I’ve been working on changing myself for the last twenty years in a very particular way– deepening my own presence, and have used yoga and mindfulness as the pathway. I am pleased to see that over the last decade mindfulness has found its way into every aspect of American life, from the self-help sector to senior leaders in large organizations.
My curiosity caused me to recently attend the 6th Annual Mindful Leadership Summit in Washington, D.C. This gathering brought together around 500 folks from all over the world who are leading and practicing this work, in corporate, governmental and non-profit organizations.
The business case for mindfulness at work was shared by large organizations via case studies. These included global organizations Novartis, whose topic was “Creating a Culture of Mindfulness at Work”; IBM, whose topic was “Mindfulness @ IBM—Building a Resilience Program with the Mind at Its Core.”
One of the most stunning examples was delivered by Marvin Riley, President and CEO of Enpro Industries, and Dr. Susan Sweeney, President of GGB Bearing Technology. Entitled “Mindfulness @ EnPro–A Mindful, Publicly Traded manufacturing Company,” the presentation detailed their approach to making mindfulness a core part of the company’s way of working. They shared Enpro’s “commitment to a dual bottom line philosophy with its 6000+ employees. The company uses mindfulness throughout its global operations to increase mental, emotional and physical agility in order to create shareholder value and an amazing place to work.”
What’s important to note is that for any mindfulness initiative to be effective, it was embedded as part of the company culture, and that started at the top of the organization.
Here are some of the key takeaways from their presentation that illustrate how mindfulness can be woven throughout an organizational fabric to achieve results:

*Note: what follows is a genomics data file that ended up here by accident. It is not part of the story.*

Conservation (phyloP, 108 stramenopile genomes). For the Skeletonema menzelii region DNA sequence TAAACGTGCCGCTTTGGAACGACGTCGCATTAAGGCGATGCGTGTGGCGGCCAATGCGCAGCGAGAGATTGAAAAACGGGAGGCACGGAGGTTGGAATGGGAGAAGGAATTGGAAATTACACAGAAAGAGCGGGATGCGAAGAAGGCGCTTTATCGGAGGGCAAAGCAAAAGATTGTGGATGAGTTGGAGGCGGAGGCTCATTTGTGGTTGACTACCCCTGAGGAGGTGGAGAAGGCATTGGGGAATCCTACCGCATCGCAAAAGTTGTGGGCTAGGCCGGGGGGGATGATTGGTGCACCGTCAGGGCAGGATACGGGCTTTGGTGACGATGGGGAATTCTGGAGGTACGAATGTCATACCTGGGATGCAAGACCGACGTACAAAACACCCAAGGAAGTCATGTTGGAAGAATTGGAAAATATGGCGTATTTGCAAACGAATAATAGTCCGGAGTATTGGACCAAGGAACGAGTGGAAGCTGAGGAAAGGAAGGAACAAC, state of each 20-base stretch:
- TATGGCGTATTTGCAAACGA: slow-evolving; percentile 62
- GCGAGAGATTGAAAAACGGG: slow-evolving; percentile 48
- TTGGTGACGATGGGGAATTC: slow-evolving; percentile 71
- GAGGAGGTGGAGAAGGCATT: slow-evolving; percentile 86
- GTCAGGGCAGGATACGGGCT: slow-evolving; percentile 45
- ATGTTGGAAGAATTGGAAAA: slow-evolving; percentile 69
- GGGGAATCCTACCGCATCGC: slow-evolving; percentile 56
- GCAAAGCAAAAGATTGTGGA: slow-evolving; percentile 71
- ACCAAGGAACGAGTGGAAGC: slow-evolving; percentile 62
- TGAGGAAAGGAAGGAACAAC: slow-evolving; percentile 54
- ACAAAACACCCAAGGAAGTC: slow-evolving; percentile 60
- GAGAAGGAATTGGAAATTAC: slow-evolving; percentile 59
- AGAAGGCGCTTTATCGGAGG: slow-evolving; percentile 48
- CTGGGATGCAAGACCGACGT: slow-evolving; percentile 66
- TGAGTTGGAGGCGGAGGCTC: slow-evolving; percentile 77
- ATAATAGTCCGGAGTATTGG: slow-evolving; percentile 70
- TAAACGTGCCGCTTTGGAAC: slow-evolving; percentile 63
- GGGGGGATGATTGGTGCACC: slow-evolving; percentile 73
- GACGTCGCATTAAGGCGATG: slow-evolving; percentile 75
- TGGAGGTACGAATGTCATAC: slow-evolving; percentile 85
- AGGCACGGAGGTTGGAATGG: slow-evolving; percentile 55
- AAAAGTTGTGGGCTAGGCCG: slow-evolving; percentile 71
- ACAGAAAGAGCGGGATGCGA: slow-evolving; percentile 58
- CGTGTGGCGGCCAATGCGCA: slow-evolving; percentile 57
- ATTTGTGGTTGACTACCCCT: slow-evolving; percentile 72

Enpro created a three-pronged framework that includes individual, communal and institutional benchmarks.
- From “past” to “present” in orientation
- From “Ego” to “Eco”
- From “rigid beliefs” to “open mental models”
- From “they” to “we”
- From “pseudo” to “authentic”
- From “advocacy” to “inquiry”
- From “directing” to “learning”
- From “single” to “dual bottom-line”
- From” hierarchical” to “values-based” decision-making
Here are some of the ways that look at it in a practical manner:
- Enpro meetings begin every day with mindful movement through a physical activity
- They then build community by speaking with “I’ statements, taking responsibility for their own ideas, with everyone participating
- “Books at Work”; Building human connections through shared stories and conversations via book groups at lunch
- Development through daily work; bring in experts to train and educate
- Company places equal weight on human development and performance
- Creates psychologically safe spaces throughout the organization
- Meditate prior to group meetings
- Set the field with “check-in’s”—where are you?
- “Check out” of meetings
Finally, lest we believe this doesn’t add up to real results, the business is flourishing from a metrics perspective.
Consider that Enpro:
- Won the Safest Company in America Award three times
- 11 of their facilities are landfill-free
- 75% reduction in medical treatment cases
- 805 reduction in lost time case rate
- Consistent double-digit EBITDA margins
While we can’t say that mindfulness at work caused these successes, it certainly is correlated with a competitive advantage.
It was heartening to see concrete data from senior leaders on how a commitment to mindfulness plays out in organizational life.
I’m curious about how you might be changing yourself as a leader in 2020.
Please post your comments here.